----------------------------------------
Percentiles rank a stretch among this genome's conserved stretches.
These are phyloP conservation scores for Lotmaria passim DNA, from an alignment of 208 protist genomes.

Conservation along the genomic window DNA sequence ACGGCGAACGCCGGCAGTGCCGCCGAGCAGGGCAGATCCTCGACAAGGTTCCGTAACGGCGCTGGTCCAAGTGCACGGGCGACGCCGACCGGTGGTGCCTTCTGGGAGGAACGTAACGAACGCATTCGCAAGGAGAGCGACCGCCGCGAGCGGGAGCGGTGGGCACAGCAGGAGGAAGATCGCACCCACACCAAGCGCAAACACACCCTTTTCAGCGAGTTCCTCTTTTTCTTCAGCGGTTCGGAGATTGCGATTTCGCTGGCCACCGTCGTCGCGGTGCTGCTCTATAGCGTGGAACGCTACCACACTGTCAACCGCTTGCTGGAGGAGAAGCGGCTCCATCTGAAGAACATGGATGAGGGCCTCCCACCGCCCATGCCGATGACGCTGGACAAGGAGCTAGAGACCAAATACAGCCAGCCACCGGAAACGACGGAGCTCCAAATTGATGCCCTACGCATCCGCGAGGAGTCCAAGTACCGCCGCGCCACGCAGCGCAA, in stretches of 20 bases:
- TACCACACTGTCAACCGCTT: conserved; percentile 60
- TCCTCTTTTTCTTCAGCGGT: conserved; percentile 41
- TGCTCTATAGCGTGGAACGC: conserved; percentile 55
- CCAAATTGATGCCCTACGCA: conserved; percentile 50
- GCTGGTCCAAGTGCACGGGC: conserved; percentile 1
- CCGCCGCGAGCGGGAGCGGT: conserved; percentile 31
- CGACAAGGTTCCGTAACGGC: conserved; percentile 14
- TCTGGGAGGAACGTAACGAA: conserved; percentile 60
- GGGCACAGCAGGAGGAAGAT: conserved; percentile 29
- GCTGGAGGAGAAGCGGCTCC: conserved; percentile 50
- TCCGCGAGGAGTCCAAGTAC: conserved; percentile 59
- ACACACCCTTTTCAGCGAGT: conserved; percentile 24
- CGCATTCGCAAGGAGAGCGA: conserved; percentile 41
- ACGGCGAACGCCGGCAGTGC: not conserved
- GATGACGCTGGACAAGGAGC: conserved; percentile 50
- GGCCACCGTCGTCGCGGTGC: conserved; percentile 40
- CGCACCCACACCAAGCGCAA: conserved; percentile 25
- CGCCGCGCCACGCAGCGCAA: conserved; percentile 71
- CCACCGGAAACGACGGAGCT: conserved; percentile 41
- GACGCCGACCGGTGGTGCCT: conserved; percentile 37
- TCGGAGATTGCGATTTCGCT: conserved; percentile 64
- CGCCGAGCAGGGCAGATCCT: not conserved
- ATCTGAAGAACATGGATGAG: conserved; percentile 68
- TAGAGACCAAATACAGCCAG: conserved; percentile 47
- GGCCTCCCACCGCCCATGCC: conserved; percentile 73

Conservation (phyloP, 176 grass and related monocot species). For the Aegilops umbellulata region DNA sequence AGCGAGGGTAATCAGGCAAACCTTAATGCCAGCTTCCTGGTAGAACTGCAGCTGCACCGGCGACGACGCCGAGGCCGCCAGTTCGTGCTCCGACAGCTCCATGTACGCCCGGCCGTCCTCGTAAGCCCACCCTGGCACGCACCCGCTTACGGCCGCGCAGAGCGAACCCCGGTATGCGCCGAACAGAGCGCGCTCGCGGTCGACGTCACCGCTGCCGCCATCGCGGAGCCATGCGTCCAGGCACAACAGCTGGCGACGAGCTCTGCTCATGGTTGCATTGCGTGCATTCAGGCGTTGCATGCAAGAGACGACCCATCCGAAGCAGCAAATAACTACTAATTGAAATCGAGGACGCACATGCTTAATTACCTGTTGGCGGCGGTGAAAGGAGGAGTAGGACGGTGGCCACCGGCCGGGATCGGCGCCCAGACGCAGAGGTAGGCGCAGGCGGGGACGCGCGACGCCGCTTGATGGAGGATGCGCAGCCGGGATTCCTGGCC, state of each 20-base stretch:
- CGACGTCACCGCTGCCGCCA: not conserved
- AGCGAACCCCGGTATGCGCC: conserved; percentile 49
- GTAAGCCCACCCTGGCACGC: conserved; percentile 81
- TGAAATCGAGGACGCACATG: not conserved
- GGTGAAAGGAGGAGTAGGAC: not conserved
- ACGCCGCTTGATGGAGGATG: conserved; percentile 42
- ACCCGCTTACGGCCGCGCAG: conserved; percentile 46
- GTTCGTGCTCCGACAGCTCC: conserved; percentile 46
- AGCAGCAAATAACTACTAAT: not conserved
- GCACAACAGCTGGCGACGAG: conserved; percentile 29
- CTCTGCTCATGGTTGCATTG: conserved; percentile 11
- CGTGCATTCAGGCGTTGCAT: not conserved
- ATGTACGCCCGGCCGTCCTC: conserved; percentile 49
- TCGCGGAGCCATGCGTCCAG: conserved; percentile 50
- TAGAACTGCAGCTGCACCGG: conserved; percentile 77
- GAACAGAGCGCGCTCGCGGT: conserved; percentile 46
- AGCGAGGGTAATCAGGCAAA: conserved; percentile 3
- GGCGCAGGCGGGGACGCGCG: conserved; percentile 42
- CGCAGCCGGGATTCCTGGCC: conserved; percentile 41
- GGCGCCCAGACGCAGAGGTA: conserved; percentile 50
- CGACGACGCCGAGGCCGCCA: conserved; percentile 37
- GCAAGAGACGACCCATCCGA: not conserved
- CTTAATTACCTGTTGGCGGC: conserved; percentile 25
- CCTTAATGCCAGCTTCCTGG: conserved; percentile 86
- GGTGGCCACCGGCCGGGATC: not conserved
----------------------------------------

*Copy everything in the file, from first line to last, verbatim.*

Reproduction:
Percentiles rank a stretch among this genome's conserved stretches.
These are phyloP conservation scores for Lotmaria passim DNA, from an alignment of 208 protist genomes.

Conservation along the genomic window DNA sequence ACGGCGAACGCCGGCAGTGCCGCCGAGCAGGGCAGATCCTCGACAAGGTTCCGTAACGGCGCTGGTCCAAGTGCACGGGCGACGCCGACCGGTGGTGCCTTCTGGGAGGAACGTAACGAACGCATTCGCAAGGAGAGCGACCGCCGCGAGCGGGAGCGGTGGGCACAGCAGGAGGAAGATCGCACCCACACCAAGCGCAAACACACCCTTTTCAGCGAGTTCCTCTTTTTCTTCAGCGGTTCGGAGATTGCGATTTCGCTGGCCACCGTCGTCGCGGTGCTGCTCTATAGCGTGGAACGCTACCACACTGTCAACCGCTTGCTGGAGGAGAAGCGGCTCCATCTGAAGAACATGGATGAGGGCCTCCCACCGCCCATGCCGATGACGCTGGACAAGGAGCTAGAGACCAAATACAGCCAGCCACCGGAAACGACGGAGCTCCAAATTGATGCCCTACGCATCCGCGAGGAGTCCAAGTACCGCCGCGCCACGCAGCGCAA, in stretches of 20 bases:
- TACCACACTGTCAACCGCTT: conserved; percentile 60
- TCCTCTTTTTCTTCAGCGGT: conserved; percentile 41
- TGCTCTATAGCGTGGAACGC: conserved; percentile 55
- CCAAATTGATGCCCTACGCA: conserved; percentile 50
- GCTGGTCCAAGTGCACGGGC: conserved; percentile 1
- CCGCCGCGAGCGGGAGCGGT: conserved; percentile 31
- CGACAAGGTTCCGTAACGGC: conserved; percentile 14
- TCTGGGAGGAACGTAACGAA: conserved; percentile 60
- GGGCACAGCAGGAGGAAGAT: conserved; percentile 29
- GCTGGAGGAGAAGCGGCTCC: conserved; percentile 50
- TCCGCGAGGAGTCCAAGTAC: conserved; percentile 59
- ACACACCCTTTTCAGCGAGT: conserved; percentile 24
- CGCATTCGCAAGGAGAGCGA: conserved; percentile 41
- ACGGCGAACGCCGGCAGTGC: not conserved
- GATGACGCTGGACAAGGAGC: conserved; percentile 50
- GGCCACCGTCGTCGCGGTGC: conserved; percentile 40
- CGCACCCACACCAAGCGCAA: conserved; percentile 25
- CGCCGCGCCACGCAGCGCAA: conserved; percentile 71
- CCACCGGAAACGACGGAGCT: conserved; percentile 41
- GACGCCGACCGGTGGTGCCT: conserved; percentile 37
- TCGGAGATTGCGATTTCGCT: conserved; percentile 64
- CGCCGAGCAGGGCAGATCCT: not conserved
- ATCTGAAGAACATGGATGAG: conserved; percentile 68
- TAGAGACCAAATACAGCCAG: conserved; percentile 47
- GGCCTCCCACCGCCCATGCC: conserved; percentile 73

Conservation (phyloP, 176 grass and related monocot species). For the Aegilops umbellulata region DNA sequence AGCGAGGGTAATCAGGCAAACCTTAATGCCAGCTTCCTGGTAGAACTGCAGCTGCACCGGCGACGACGCCGAGGCCGCCAGTTCGTGCTCCGACAGCTCCATGTACGCCCGGCCGTCCTCGTAAGCCCACCCTGGCACGCACCCGCTTACGGCCGCGCAGAGCGAACCCCGGTATGCGCCGAACAGAGCGCGCTCGCGGTCGACGTCACCGCTGCCGCCATCGCGGAGCCATGCGTCCAGGCACAACAGCTGGCGACGAGCTCTGCTCATGGTTGCATTGCGTGCATTCAGGCGTTGCATGCAAGAGACGACCCATCCGAAGCAGCAAATAACTACTAATTGAAATCGAGGACGCACATGCTTAATTACCTGTTGGCGGCGGTGAAAGGAGGAGTAGGACGGTGGCCACCGGCCGGGATCGGCGCCCAGACGCAGAGGTAGGCGCAGGCGGGGACGCGCGACGCCGCTTGATGGAGGATGCGCAGCCGGGATTCCTGGCC, state of each 20-base stretch:
- CGACGTCACCGCTGCCGCCA: not conserved
- AGCGAACCCCGGTATGCGCC: conserved; percentile 49
- GTAAGCCCACCCTGGCACGC: conserved; percentile 81
- TGAAATCGAGGACGCACATG: not conserved
- GGTGAAAGGAGGAGTAGGAC: not conserved
- ACGCCGCTTGATGGAGGATG: conserved; percentile 42
- ACCCGCTTACGGCCGCGCAG: conserved; percentile 46
- GTTCGTGCTCCGACAGCTCC: conserved; percentile 46
- AGCAGCAAATAACTACTAAT: not conserved
- GCACAACAGCTGGCGACGAG: conserved; percentile 29
- CTCTGCTCATGGTTGCATTG: conserved; percentile 11
- CGTGCATTCAGGCGTTGCAT: not conserved
- ATGTACGCCCGGCCGTCCTC: conserved; percentile 49
- TCGCGGAGCCATGCGTCCAG: conserved; percentile 50
- TAGAACTGCAGCTGCACCGG: conserved; percentile 77
- GAACAGAGCGCGCTCGCGGT: conserved; percentile 46
- AGCGAGGGTAATCAGGCAAA: conserved; percentile 3
- GGCGCAGGCGGGGACGCGCG: conserved; percentile 42
- CGCAGCCGGGATTCCTGGCC: conserved; percentile 41
- GGCGCCCAGACGCAGAGGTA: conserved; percentile 50
- CGACGACGCCGAGGCCGCCA: conserved; percentile 37
- GCAAGAGACGACCCATCCGA: not conserved
- CTTAATTACCTGTTGGCGGC: conserved; percentile 25
- CCTTAATGCCAGCTTCCTGG: conserved; percentile 86
- GGTGGCCACCGGCCGGGATC: not conserved